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Offers in Compromise agreements occur if you cannot afford installment agreements, which consist of the full amount of taxes due, any penalties, and any interest. Also, an OIC cannot last longer than five years.
You can only apply for an Offer in Compromise when all of the following conditions are present:
There are a variety of businesses in the marketplace claiming to settle your unpaid tax bill for “pennies on the dollar”. This needs to be thoroughly reviewed prior to making any decision. What will they do? How will they get you “pennies on the dollar”? Check these companies out with the local Better Business Bureau, local tax licensed tax professionals, and your Chamber of Commerce.
Even though the Offer in Compromise program does settle your unpaid tax bill for less than the original amount, there is definite protocol to be followed. It is not a quick and easy process by any means, as many of these unscrupulous firms claim.
Also be weary of anyone charging you a fee to do something that reduces your federal tax obligations.
Your best method of tackling your unpaid tax due situation is to contact the IRS for assistance. Or, a qualified and competent tax professional may be able to help you.
If you have an Offer in Compromise (OIC) under investigation (being reviewed or pending) by the IRS, they may still be able to file a Notice of Federal Tax Lien claim against you. The applicable Statue of Limitations regarding your federal tax lien is extended, in other words.
The pending period involving your OIC starts when an IRS employee determines that your IRS Form 656 is ready for processing.
The pending period will continue until there is a final determination by the IRS
as to whether it rejects, accepts, or acknowledges withdrawal of the offer in writing.
If you find out that your Offer in Compromise has not been accepted by the IRS, you may appeal the decision. At this point, your Offer in Compromise will be treated as pending.
The pending status is only removed when a final decision has been made by the IRS.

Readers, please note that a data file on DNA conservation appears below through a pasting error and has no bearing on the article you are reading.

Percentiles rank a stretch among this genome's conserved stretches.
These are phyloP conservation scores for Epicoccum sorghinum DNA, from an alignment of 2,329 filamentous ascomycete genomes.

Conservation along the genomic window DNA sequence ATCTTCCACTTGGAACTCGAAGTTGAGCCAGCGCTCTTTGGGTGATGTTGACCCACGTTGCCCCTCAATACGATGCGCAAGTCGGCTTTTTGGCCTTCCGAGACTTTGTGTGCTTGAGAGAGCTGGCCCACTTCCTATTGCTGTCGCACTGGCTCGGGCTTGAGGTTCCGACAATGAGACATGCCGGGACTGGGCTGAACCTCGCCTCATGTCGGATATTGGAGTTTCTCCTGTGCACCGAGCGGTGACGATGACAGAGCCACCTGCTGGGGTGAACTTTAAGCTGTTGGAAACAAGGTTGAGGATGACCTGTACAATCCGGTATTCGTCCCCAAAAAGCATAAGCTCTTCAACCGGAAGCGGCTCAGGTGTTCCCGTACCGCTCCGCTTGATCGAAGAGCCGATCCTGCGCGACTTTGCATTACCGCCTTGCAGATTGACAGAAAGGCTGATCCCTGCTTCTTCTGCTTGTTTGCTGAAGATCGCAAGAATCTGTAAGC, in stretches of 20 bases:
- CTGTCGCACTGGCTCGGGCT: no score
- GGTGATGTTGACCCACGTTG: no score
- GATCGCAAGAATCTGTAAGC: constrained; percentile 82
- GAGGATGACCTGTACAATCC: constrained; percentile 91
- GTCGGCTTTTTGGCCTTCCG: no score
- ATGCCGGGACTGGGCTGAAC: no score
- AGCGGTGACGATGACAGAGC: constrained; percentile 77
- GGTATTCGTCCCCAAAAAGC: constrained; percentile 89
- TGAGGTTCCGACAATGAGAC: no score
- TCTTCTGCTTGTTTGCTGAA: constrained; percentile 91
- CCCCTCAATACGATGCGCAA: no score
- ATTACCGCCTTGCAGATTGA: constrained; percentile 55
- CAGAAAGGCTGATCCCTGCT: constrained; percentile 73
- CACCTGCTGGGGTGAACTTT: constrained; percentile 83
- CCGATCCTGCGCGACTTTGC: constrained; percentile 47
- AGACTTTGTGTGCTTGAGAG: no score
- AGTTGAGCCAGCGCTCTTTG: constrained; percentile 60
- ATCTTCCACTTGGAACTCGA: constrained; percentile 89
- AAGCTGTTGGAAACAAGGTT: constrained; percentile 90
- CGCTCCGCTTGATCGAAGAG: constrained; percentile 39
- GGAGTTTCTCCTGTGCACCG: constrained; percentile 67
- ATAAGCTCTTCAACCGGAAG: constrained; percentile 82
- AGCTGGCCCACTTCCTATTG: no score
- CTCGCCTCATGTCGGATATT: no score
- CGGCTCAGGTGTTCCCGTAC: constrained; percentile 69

Aaron, a single attorney, owed the IRS $30,000 in income tax liabilities from the last five years.
He had $5,000 equity in his vehicle, while his miscellaneous assets totaled about $1,000. His current living expenses were more than his income.
Steve offered the IRS $6,000. The IRS declined his offer, and recommended an offer of $10,000. Steve agreed and increased his offer to that amount. It was accepted.
Due to numerous business failings, Pam owed the IRS $500,000 in unpaid taxes.
Pam's assets included e a fully paid Porsche, various investments totaling $8,000, and a house with a market value of $600,000 (with a $30,000 mortgage).
Pam proposed to settle for $90,000 with $45,000 paid upon acceptance and the remaining paid over five years. The IRS declined this offer. Pam then amended her OIC to $125,000 in installments with $45,000 down payment. The IRS declined again stating that Pam had the assets to fulfill her tax liability. When Pam did not satisfy her tax obligation, the IRS seized her home, sold it, along with her assets to fulfill the tax obligation.
Offer in Compromise programs offer taxpayers a way to reduce their tax debt at less than the full original amount of tax debt. Sometimes this program is affectionately known as ‘pennies on the dollar'. The agreed amount in an Offer in Compromise includes the original unpaid tax bill, interest, and penalties. In order to apply for an Offer in Compromise (OIC), you need to follow some guidelines.
Form. You will need to file IRS Form 656 as a requirement.
Online. You can also go online to request an OIC.
Financial statement. You will need to supply the IRS with financial information about your situation. This is done on IRS Form 433-A for individuals. For businesses, you will use IRS Form 433-B.
Verification. You will need to supply verification of your financial situation. Verification includes bank statements, vehicle titles, mortgage notes, financing agreements, etc.
Cover letter. Write a cover letter explaining why the IRS should accept your OIC offer.
You need to convince them it is to their best interest to enter into this Offer of Comprise agreement. Enclose this letter with your IRS Form 656.
Fee. There is a $150 application fee. This is nonrefundable. Include this with your application package.
|Jennifer Mathes, Ph.D.|